Patrick County School Superintendent Jason Wood discussed the potential impact of a miscalculation in school funding from the state during a meeting of the school board last week.
The mistake first came to light on January 27 when school superintendents were alerted via email that the Basic Aid Calculation Tool released in mid-December contained an error. Reports indicated the miscalculation means that VDOE overestimated Basic Aid payments to school divisions by an estimated $201 million during the Fiscal Year 2023 – 2024 biennium, including $58 million in the current budget year.
The miscalculation was due to human error at the Virginia Department of Education (VDOE), according to the email.
“We’ve been running with an over projection for this year of about $183,000,” Wood said at the February 9 meeting. “I feel pretty confident based on the conversations we’re hearing from the General Assembly that they’ll correct that situation this year and we’re hoping that they will because we budgeted based on that calc tool for this year.”
Like many school superintendents in Virginia, Wood said he does not know what action legislators may take to address the $450,000 less than originally projected for the fiscal year 2024.
“It’s not that the state doesn’t have the funds,” Wood said. “It’s just that the calculation tool did not remove that grocery tax whole harmless amount from the basic aid.”
The Associated Press (AP) has reported that Gov. Glenn Youngkin asked budget leaders in the House and Senate to include “the necessary resources” in their spending plans to address the error.
Wood said the school division has not yet received the corrected calculation tool.
Wood’s final budget proposal must be presented to the board in March to ensure it is presented to the Patrick County Board of Supervisors before the April 1 deadline.
“I’m having to use old fiscal year data because we’re in the fiscal year 2023, and of course, that is still moving as well,” he said of the budget that includes total revenues of a little more than $67 million.
Wood said he often hears the school division’s budget is “‘half of the whole county’s budget,’ and that’s true if you look at it as whole numbers. But you also have to understand that $28 million of that $67 million comes from the state and must be spent” by the school system.
Local funding for the division represents about 42 percent of the county’s revenue, but portions must be appropriated to the school division due to the Required Local Match (RLM) and Required Local Effort (RLE).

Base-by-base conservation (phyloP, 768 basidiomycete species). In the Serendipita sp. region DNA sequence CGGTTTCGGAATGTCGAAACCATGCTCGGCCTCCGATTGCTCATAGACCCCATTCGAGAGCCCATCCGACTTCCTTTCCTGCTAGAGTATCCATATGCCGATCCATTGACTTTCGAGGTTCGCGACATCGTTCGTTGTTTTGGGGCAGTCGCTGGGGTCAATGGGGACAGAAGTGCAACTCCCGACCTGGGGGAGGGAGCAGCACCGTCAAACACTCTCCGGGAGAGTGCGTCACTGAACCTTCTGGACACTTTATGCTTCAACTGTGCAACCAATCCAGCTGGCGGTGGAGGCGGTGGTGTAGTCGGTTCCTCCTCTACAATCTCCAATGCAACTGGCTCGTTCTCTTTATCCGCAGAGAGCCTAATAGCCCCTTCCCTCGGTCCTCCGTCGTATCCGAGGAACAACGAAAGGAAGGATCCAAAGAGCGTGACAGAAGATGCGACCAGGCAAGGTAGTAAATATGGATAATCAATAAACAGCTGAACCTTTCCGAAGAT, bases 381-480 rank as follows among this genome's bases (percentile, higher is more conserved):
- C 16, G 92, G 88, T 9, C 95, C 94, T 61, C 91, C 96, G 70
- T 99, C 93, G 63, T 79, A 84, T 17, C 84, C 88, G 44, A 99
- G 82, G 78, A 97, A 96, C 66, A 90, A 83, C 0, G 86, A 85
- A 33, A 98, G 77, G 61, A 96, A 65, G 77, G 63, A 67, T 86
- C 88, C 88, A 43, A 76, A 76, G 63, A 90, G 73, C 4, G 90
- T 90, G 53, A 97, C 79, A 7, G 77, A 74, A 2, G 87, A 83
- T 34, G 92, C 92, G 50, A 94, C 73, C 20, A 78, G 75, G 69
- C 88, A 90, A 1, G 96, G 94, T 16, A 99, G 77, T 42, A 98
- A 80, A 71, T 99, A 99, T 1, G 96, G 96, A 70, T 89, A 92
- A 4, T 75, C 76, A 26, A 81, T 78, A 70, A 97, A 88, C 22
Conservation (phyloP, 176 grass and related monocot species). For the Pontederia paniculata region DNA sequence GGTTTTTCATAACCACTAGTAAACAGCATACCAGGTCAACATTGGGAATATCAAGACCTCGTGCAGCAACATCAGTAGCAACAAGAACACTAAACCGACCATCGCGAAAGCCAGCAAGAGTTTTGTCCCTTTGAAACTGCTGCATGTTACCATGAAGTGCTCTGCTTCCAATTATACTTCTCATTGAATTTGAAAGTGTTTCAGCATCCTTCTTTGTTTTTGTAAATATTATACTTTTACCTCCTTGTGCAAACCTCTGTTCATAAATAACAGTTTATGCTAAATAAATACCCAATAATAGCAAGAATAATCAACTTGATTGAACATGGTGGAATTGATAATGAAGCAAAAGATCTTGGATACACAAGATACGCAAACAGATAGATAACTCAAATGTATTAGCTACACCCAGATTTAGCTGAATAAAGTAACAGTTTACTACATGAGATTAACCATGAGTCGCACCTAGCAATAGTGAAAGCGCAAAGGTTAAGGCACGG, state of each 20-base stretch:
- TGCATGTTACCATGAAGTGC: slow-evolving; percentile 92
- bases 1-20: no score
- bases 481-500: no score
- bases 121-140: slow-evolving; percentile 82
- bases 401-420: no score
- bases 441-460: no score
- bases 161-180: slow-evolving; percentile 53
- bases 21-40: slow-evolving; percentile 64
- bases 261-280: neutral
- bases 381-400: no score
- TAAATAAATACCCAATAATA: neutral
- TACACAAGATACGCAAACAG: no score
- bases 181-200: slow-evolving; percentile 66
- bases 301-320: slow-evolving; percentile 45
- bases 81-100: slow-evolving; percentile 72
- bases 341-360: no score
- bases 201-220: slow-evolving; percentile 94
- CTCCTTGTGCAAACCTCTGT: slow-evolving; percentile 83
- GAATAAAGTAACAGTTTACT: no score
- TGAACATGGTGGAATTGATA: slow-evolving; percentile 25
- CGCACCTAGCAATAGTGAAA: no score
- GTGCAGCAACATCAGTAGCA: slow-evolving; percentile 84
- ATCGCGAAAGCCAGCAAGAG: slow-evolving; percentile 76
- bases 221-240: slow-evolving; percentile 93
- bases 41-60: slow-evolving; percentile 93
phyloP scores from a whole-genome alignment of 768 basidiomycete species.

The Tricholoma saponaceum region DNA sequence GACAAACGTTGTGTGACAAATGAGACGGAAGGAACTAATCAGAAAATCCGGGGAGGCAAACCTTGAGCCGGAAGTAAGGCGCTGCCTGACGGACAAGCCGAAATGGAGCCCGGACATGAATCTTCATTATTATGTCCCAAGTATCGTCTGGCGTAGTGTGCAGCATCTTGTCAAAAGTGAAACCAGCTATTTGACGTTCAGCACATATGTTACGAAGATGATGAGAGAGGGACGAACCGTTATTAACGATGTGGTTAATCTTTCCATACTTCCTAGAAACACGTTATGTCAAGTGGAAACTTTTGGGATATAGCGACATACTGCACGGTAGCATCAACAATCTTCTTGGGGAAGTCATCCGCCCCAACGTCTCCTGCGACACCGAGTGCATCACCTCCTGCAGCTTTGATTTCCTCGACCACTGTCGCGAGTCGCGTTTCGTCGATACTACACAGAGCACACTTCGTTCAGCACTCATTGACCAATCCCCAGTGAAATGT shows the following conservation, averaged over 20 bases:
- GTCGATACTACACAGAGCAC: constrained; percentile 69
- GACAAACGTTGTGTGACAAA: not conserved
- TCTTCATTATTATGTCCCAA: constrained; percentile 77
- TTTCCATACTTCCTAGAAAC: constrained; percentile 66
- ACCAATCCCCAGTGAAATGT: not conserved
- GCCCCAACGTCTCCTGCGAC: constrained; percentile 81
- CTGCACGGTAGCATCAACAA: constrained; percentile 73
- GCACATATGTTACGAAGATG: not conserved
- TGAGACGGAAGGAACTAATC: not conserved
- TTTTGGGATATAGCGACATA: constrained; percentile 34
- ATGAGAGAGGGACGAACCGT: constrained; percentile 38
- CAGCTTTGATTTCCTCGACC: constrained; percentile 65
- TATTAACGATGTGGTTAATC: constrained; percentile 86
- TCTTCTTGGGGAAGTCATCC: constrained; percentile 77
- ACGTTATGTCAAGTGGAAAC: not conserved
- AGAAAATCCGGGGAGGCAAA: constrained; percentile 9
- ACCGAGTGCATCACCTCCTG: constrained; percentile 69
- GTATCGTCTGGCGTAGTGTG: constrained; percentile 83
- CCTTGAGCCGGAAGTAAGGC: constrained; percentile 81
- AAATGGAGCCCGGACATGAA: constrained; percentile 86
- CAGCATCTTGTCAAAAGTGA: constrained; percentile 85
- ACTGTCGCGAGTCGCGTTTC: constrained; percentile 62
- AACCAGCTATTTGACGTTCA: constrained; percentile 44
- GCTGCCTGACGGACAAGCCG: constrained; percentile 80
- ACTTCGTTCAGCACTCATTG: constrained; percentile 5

Considering local revenue without the state and federal school funds, the school division makes up about 17 percent of the county’s remaining budget, he said.
“We are not the largest tax burden,” Wood said. “We’re not half of the tax burden on the county, we’re 17 percent of it.”
The state average is 54 percent of a locality’s total budget, he said, “and our locality puts up 17 percent. The amount of state dollars that come to a locality on average is 39 percent, and Patrick County gets about 72 percent to fund our schools for state dollars.”
That is because the state provides more funds to rural localities based on a calculation tool and a composite index that also is generated by the state, and Wood noted the nearly $34 million operating budget for the fiscal year 2023 included about $6 million in ESSER funds.
“So, 72 percent of that was state dollars, 19 percent of that is from the locality, eight percent is federal dollars, and one percent is other,” he said. “Truly, the only thing we can manipulate in our calculation tool is our enrollment. Everything else is just population for us to give us the” RLM and RLE.
Wood said when the school system says it needs $6.6 million to operate the schools, that’s mandated by the state.
“That’s the minimum for SOQ (Standards of Quality) positions and required Local Effort, and also to unlock all the other incentive funds for the Required Local Match dollars,” he said, adding there is not a lot of flexibility in how the system spends its fund when it just gets the minimum.
Wood said there are several federal dollars the system can’t cut.
“We have to certify that we spend this much in 2019, we got to spend that much or even more in 2020, and spend that much or more in 2021. So, there’s a lot of maintenance of effort that we cannot change the way in which we spend money,” he said.
Wood said there are several match programs the division needs to participate in, which is about $1.6 million in local funds.
“Because our composite index is about 25 percent, then every dollar we put in the state triples it. So, we put in $100,000 the state will give us $300,000, and now we have $400,000 to fund our school system better,” he said.
In other matters, the board:
*Approved the personnel report as amended.
*Heard the superintendent’s report.
*Approved the consent agenda.
*Recognized February as school board appreciation month.
*Recognized School Board Clerk Appreciation Week this month.
*Heard an update on the ESSER grants.
*Heard an update on the 1 percent sales tax project list.
*Authorized Wood to enter a lease agreement and Memorandum of Understanding with Milestone Towers for the potential installation of a combination athletic field light and cellphone tower at Patrick County High School (PCHS).
*Upheld Wood’s decision in a student discipline case.
*Approved adding a Massey Ferguson model 250 diesel tractor 2-wheel drive to the surplus sale.
*Heard an update from Assistant Superintendent of Instruction Andrea Cassell about the reading curriculum.
*Approved the 2023-2024 school calendar.